Among the Measures / Fernando Dámaso

For many years, it has been government practice to take most of the measures that affect the population without entrust themselves to God or the devil. Just show up one day with a brief press release or, if it relates to commodity price increases, we find out the store when go to we pay. It is assumed that the prices are fair and should be obeyed without protest.

Now, with those it’s hope will ease the current crisis, their application passes also for the most part in an endless maze of studies and discussions that ties them up for months. It turns out that everyone has to study, discuss and approve them before they become laws and decrees, and start their implementation and realization in everyday reality. And it seems that there is plenty of time.

The other day, without going any further, I needed to change five convertible pesos into moneda nacional — Cuban pesos — and what was my surprise to a handwritten placard at the Currency Exchange that read verbatim: “Closed. We are studying the Guidelines.” I remembered the year 1970, when factories and businesses put up little signs that read: “Closed. We went to the sugar cane harvest.”* It seems that things are repeated after forty years. Hopefully it is only the little signs that are being repeated, and not the failures.

Returning to the theme: It would be healthy to accelerate, if possible, the implementation of measures that may alleviate, albeit minimally, the chaos that the massive layoffs are going to create, which has already begun. The layoffs are starting this month, and the measures will have to wait until April (when the Sixth Party Congress is expected to adopt them) and beyond. We know from experience that after the Congress, the implementation of the agreements will take time.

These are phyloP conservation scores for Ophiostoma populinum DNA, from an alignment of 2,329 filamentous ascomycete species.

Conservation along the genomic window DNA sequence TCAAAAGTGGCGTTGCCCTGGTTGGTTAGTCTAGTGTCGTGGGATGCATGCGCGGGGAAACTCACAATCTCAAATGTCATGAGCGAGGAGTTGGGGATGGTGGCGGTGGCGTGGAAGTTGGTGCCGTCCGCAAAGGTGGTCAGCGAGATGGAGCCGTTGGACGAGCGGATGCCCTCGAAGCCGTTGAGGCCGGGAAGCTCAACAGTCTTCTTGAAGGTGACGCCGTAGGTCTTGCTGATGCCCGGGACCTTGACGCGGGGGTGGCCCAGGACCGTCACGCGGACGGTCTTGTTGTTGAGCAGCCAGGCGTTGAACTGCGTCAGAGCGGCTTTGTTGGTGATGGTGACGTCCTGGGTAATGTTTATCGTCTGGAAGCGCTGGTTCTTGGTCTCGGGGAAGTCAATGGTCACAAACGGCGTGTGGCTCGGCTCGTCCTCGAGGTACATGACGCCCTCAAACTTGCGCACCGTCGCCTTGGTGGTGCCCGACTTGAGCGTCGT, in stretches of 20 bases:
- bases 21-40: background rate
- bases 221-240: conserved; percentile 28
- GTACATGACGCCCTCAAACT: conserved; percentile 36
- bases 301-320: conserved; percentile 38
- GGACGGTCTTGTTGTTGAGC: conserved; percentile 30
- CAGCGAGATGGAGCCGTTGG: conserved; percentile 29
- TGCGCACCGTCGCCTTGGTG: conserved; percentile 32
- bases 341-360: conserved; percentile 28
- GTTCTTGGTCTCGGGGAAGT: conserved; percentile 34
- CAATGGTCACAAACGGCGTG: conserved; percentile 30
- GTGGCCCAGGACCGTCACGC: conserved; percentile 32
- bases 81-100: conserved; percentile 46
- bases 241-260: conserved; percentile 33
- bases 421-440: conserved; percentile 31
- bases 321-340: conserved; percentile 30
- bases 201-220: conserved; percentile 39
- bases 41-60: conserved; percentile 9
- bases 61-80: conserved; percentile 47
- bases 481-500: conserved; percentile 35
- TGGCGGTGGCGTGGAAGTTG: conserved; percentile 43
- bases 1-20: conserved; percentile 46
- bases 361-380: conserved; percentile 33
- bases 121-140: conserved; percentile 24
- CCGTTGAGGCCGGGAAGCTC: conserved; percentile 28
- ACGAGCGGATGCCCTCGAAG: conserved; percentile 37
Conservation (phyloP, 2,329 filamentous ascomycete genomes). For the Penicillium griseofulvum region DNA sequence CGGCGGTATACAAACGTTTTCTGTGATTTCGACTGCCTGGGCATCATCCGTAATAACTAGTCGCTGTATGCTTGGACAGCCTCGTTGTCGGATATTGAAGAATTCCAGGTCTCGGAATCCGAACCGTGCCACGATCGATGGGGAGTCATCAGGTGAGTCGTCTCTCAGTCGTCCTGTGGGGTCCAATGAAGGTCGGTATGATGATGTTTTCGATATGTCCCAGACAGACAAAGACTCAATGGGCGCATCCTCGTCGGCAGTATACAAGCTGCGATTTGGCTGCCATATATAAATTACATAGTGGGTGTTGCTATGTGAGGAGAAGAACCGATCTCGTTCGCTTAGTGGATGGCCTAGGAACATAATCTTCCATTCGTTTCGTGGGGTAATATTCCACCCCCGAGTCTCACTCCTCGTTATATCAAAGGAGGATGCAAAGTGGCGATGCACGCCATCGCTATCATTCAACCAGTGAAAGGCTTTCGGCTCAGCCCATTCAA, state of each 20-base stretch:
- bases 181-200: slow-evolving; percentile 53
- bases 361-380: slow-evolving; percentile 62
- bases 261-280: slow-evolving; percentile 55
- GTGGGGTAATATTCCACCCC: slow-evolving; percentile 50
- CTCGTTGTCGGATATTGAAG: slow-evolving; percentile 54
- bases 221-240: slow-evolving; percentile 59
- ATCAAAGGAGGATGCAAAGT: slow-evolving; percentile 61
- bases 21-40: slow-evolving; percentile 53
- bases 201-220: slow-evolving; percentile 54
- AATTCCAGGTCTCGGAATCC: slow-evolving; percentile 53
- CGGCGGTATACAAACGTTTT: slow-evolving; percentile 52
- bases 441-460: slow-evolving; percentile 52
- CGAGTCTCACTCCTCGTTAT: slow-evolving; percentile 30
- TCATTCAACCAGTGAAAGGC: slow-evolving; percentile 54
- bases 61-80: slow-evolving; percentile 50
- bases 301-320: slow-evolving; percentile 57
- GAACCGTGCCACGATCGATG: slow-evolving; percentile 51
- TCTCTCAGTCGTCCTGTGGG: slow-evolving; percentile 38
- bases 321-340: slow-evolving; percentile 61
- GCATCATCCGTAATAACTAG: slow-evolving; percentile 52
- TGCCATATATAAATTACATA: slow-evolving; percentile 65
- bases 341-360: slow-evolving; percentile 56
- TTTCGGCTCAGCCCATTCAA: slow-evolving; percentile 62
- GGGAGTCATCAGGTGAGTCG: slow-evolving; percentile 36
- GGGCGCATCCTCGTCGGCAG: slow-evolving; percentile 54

One way to ease tensions, no doubt, which has already been created and will increase this year, would be to speed up the pace of implementation of the measures most directly related to citizens, enabling them, of course, to develop their initiatives and potential. They can leave for later, or write at the same time, the relevant legislation to assure them. The latter need not be an obstacle to the exercise of the former.

*Translator’s Note: All of Cuba devoted itself to Fidel’s plan for the biggest sugar cane harvest ever, which failed.

January 23, 2011